The start-up of The Food School, the cooking school based in Bangkok, where ALMA plays the main actor as far as teaching Italian cuisine is concerned, is fast moving. Alongside Dusit Thani College and Tsuji Culinary Institute, respectively heading the Thai and Japanese Cuisine courses, ALMA has proudly taken part in this education project on Asian ground, in line with the company’s international vision and drive that has always been its hallmark.
Bringing tradition and Italian food and wine to the Far East are Chefs Francesco De Rosa and Martina Sabbioni and Pastry Chef Enrico Nativi, who moved to the Thai capital from ALMA headquarters a few months ago to take part in the kick-off activities. From the final adjustments on didactic plans and contents, to all the logistical and organisational aspects, to the check on supplies and raw materials, our ‘ambassadors’ can hardly say they grew bored.
But let’s take advantage of their moment of rest to get a little more insight into this experience and Thai culture.
“There is a lot of excitement within TFS (as we now call it),” says Chef Enrico Nativi, “we are reaching the finishing line because the courses will start soon and we are finalising the last details. There will soon be an Open House, a day when the School is open to those who want to learn more about the courses, and we already have a lot of sign-ups. There is a lot of curiosity outside here about this new venture: restaurateurs are enquiring, they want to understand what this project is about, what its outputs are, and whether it could be something interesting for them.”
“So far, over the course of summer, we have mainly been concerned with arranging recipes and finding local ingredients that can match them,” explains Chef Francesco De Rosa. ” We met with suppliers, producers and farmers to create direct relationships and verify the quality of the products on site. “
“Our philosophy of cuisine,’ adds Chef Martina Sabbioni, ‘is based on three fundamental concepts: organic, local, sustainable. This requires a great knowledge of the local product and how it can be enhanced in a traditional Italian recipe, while at the same time respecting it. In some cases, it was of course necessary to source directly from Italy, as certain products do not exist here. …Or they are clueless about their existence! For example, they are neither aware nor do they conceive that there are different varieties of tomatoes and that they are each more suitable for one recipe than another. In their gastronomic culture, tomato is tomato, period. But then, when they taste a datterino or a riccio, they understand what we are talking about!‘.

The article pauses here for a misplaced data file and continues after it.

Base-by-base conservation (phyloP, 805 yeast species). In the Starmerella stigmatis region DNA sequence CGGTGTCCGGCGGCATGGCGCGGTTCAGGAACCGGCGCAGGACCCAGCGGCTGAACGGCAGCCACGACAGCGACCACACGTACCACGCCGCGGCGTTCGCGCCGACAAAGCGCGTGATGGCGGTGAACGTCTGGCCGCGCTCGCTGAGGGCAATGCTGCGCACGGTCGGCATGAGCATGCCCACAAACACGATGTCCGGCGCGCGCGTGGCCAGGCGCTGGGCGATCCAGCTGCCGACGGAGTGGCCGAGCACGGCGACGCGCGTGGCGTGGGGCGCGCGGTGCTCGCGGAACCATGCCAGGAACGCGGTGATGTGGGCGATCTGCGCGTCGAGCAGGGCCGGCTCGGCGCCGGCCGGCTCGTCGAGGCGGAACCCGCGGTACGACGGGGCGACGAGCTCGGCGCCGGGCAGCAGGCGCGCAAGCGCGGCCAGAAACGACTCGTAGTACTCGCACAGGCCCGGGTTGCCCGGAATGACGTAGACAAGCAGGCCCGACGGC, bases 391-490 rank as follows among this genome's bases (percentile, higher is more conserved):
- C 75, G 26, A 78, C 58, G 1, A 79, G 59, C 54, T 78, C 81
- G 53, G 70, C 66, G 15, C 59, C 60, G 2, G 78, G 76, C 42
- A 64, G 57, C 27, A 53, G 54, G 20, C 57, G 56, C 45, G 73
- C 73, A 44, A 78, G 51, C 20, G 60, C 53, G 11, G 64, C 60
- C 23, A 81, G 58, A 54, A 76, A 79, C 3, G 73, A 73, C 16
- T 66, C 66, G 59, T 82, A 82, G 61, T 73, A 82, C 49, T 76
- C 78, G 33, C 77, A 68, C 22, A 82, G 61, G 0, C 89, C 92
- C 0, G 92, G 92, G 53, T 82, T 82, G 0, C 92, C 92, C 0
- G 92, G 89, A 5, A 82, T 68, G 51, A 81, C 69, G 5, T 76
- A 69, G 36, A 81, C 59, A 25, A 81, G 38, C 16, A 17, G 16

“The challenge we often face,” explains Chef De Rosa, “is either to debunk false myths about Italian Cuisine or, on the other hand, to make people understand how certain details of our Cuisine are not mere quirks but fundamental elements of our tradition. In Thailand, the variety of dishes actually translates roughly into always the same combinations of each time different raw materials; they do not create a recipe, with the corresponding technique, to enhance the product. Therefore, it is sometimes difficult to make people understand how one extra minute in the oven can spoil a dish’.
“There are also important differences in customs, also in regard to the use of tableware,” says Chef Nativi. “It may sound curious but the Thais never bring the fork to their mouth, only the spoon: if they need to slice some food, they do it with knife and fork but then eat with the spoon. And a flat white ceramic plate, which for us is minimal and elegant, is almost unpleasant for them, it is better to have a wooden bowl’.
What’s about to come up next?
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